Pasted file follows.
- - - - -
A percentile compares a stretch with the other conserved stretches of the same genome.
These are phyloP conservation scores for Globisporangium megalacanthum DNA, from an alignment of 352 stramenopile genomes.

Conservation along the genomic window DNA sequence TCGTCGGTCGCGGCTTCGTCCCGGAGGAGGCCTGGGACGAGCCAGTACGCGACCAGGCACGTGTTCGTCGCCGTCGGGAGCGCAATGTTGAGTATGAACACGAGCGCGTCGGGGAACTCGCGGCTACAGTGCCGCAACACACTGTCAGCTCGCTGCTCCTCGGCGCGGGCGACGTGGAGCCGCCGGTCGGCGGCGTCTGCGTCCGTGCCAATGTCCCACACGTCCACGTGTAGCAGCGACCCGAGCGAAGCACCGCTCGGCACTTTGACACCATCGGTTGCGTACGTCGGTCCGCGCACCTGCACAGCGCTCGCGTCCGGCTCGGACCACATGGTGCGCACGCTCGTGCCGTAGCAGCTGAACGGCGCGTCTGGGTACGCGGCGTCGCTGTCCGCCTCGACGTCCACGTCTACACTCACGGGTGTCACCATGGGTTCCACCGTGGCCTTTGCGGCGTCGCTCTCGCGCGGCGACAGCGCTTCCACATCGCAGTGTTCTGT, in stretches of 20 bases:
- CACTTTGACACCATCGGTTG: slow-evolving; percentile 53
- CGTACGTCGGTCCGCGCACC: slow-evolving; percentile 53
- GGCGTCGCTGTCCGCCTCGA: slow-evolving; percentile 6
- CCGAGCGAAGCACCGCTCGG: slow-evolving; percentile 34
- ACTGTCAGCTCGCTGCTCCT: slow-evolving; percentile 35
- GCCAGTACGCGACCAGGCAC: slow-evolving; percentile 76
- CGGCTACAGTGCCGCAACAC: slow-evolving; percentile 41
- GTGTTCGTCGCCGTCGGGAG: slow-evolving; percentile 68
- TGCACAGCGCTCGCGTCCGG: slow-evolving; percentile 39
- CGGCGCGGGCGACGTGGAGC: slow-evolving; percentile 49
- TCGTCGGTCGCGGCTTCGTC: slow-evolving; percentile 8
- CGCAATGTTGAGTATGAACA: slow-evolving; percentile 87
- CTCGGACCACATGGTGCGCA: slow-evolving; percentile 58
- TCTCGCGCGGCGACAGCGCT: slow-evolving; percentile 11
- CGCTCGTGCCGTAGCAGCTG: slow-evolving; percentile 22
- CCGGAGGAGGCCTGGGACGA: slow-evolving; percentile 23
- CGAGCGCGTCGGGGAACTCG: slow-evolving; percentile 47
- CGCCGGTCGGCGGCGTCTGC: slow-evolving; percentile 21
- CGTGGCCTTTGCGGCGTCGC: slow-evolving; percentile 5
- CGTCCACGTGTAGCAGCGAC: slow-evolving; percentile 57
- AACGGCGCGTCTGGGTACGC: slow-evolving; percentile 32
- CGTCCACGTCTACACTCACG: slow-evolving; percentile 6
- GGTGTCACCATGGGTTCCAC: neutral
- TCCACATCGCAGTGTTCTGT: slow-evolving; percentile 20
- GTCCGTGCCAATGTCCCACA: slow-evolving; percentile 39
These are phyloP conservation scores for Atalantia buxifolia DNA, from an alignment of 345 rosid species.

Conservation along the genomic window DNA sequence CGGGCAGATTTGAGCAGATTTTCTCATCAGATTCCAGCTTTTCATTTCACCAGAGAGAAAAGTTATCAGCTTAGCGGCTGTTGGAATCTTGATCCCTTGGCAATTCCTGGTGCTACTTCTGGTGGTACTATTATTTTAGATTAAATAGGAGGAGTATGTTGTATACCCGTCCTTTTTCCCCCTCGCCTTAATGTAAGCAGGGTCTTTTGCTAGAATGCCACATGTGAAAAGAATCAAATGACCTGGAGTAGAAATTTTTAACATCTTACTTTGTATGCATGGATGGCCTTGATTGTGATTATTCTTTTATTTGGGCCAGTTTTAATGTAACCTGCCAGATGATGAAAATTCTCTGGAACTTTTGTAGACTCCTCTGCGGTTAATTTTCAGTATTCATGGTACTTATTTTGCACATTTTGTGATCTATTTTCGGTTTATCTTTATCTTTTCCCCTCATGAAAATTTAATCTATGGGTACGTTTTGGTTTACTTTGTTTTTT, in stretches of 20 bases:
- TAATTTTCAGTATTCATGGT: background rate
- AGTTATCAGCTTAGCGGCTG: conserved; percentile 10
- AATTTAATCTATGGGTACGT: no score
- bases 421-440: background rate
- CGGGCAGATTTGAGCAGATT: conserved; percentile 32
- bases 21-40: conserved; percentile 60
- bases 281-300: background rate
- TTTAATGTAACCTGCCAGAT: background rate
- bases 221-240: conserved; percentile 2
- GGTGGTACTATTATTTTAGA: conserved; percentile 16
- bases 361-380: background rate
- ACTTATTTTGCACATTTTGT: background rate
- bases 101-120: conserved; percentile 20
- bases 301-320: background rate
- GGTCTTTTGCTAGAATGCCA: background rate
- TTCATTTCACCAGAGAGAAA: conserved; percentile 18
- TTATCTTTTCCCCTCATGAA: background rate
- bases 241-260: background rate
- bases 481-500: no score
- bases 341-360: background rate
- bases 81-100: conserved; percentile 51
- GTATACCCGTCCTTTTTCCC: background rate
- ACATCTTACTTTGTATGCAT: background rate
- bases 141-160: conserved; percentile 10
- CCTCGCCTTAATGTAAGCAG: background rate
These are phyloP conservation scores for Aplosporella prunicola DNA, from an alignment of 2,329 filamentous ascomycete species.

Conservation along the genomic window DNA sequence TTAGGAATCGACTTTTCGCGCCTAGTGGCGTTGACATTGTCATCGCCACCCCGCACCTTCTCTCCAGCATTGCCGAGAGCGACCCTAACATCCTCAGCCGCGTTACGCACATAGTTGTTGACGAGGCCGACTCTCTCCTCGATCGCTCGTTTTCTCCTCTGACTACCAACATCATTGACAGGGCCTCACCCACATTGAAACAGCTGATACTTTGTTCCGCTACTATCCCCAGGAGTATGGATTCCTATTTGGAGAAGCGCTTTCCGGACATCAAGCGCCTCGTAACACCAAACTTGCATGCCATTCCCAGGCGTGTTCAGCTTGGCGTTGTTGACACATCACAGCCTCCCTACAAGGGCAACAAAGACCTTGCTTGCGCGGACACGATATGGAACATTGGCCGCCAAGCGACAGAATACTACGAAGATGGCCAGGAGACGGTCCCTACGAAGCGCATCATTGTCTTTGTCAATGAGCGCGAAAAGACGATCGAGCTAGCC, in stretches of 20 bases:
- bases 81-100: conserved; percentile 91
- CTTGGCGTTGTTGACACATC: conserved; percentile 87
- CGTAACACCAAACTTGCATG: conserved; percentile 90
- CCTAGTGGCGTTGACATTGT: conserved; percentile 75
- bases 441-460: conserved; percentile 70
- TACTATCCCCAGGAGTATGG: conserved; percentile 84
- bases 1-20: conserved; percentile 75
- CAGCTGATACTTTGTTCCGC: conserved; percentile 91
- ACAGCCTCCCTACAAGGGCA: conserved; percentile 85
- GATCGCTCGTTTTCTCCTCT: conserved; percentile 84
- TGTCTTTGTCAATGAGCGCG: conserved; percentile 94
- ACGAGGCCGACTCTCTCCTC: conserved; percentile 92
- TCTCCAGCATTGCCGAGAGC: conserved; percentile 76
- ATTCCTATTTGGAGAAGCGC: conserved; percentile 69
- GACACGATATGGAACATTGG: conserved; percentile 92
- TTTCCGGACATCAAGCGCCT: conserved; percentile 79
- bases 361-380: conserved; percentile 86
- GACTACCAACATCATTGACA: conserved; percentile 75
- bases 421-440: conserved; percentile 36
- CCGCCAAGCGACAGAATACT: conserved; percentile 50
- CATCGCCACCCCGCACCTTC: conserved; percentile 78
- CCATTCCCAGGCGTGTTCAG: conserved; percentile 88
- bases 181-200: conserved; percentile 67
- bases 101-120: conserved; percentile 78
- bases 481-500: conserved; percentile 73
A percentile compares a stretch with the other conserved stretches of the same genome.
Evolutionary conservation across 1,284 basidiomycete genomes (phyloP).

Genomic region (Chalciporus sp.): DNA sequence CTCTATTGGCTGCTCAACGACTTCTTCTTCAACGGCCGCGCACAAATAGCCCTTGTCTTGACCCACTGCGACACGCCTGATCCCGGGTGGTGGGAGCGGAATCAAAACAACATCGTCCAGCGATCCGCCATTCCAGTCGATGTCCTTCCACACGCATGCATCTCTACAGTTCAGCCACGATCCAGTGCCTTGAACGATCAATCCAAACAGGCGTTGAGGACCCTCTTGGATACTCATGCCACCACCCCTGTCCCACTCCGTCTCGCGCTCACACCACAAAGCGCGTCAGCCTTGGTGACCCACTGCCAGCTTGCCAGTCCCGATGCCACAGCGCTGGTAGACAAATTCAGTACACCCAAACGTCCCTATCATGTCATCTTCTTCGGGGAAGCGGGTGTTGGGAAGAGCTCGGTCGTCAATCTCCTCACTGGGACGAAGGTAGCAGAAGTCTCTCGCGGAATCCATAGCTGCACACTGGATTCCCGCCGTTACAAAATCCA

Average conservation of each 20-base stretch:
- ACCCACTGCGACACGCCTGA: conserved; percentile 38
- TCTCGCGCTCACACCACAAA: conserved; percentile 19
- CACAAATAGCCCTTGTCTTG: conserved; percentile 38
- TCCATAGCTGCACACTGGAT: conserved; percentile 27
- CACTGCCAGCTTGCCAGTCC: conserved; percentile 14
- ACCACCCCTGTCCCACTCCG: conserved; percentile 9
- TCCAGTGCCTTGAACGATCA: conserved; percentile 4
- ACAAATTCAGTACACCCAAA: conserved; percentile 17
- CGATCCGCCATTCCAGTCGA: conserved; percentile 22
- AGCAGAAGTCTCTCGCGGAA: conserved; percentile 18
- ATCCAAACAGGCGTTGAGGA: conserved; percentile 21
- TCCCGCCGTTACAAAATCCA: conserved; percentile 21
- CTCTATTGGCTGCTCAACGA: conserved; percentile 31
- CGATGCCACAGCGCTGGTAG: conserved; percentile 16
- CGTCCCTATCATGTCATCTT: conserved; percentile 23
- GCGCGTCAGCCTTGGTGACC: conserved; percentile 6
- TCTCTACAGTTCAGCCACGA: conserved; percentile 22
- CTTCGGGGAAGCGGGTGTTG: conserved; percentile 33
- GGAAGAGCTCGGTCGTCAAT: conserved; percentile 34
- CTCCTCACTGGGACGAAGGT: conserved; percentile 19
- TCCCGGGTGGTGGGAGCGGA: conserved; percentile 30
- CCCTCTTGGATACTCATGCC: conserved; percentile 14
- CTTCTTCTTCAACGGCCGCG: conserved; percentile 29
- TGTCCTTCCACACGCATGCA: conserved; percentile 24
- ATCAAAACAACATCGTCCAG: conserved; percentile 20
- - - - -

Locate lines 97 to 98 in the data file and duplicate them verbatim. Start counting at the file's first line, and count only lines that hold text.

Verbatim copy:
- ATCCAAACAGGCGTTGAGGA: conserved; percentile 21
- TCCCGCCGTTACAAAATCCA: conserved; percentile 21